The Sermon on the Mount is one of the first things that comes to mind. As one faces the fury of the world, the principles in the Sermon bring peace. They teach us how to live happily in the world without being improperly affected by it. I think, for instance, of Peter and John in Acts 5:41: "And they departed from the presence of the council, rejoicing that they were counted worthy to suffer shame for [Christ's] name." There may be times when we are oppressed, though we have chosen what is right; but in the end, we are always delivered and blessed with joy.
Making correct choices subjects us to a pattern or process that helps us in the future to continue making good decisions. When faced with a decision with far-reaching consequences, such as whom to marry or what kind of career to seek, one should study the available options, consult trusted associates as needed, and pray to seek Heavenly Father's counsel. Sometimes the answer received is definite: "So-and-so is just the right person to marry," or "Becoming a teacher in mathematics isn't a wise choice." At other times, no distinct answer comes, and we are left to make up our own minds, trusting that if we start down a particular path, Heaven loves us and will not let us proceed too far before either confirming or correcting our choice. (For two excellent addresses concerning decision making, see Richard G. Scott, "To Acquire Spiritual Guidance," General Conference address, October 2009; and David A. Bednar, "The Spirit of Revelation," General Conference address, April 2011. Addresses available at lds.org.) We gain experience as we practice this pattern. Our confidence in both ourselves and Heaven's guidance increase, and we become more teachable and happy.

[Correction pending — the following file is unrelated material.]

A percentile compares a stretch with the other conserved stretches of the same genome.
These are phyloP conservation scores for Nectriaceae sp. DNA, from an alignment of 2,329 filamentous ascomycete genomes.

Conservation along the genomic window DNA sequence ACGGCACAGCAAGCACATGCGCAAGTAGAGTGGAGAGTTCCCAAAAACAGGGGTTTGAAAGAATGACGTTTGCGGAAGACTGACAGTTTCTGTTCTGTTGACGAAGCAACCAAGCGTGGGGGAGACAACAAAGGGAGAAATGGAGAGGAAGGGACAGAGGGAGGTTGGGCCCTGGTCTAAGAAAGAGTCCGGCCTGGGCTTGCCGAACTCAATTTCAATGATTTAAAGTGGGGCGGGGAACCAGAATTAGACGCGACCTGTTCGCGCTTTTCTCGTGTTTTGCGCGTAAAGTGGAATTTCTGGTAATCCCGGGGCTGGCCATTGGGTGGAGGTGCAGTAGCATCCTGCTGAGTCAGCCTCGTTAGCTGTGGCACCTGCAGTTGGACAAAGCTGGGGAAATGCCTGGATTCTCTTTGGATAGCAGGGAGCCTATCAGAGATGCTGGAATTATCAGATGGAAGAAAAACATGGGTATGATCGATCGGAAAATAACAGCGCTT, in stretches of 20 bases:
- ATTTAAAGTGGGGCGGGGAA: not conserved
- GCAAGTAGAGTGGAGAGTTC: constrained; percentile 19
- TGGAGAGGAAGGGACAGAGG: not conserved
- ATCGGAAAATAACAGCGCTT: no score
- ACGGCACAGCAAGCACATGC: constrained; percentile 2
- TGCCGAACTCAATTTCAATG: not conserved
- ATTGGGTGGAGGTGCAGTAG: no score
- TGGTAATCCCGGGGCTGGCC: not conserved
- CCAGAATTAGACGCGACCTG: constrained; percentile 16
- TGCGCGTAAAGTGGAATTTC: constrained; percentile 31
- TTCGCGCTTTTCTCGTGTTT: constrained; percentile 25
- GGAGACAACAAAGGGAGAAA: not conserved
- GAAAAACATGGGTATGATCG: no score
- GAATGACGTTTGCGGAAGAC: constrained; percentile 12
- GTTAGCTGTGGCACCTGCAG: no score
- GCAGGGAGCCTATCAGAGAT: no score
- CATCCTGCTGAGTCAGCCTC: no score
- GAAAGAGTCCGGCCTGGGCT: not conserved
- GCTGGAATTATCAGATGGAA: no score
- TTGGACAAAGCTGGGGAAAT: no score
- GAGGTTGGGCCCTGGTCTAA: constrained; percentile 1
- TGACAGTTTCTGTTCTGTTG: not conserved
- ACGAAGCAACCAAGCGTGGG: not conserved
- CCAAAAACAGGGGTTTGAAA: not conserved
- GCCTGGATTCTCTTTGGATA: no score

What I learn at church seeps into all aspects of my life. A quorum lesson on honesty, for instance, affects choices I make in the workplace, inspiring me to keep my word and provide a meaningful day of work. Church activities held during the week, whether sports events, gospel study, or service projects, provide opportunities to enjoy the company of good friends.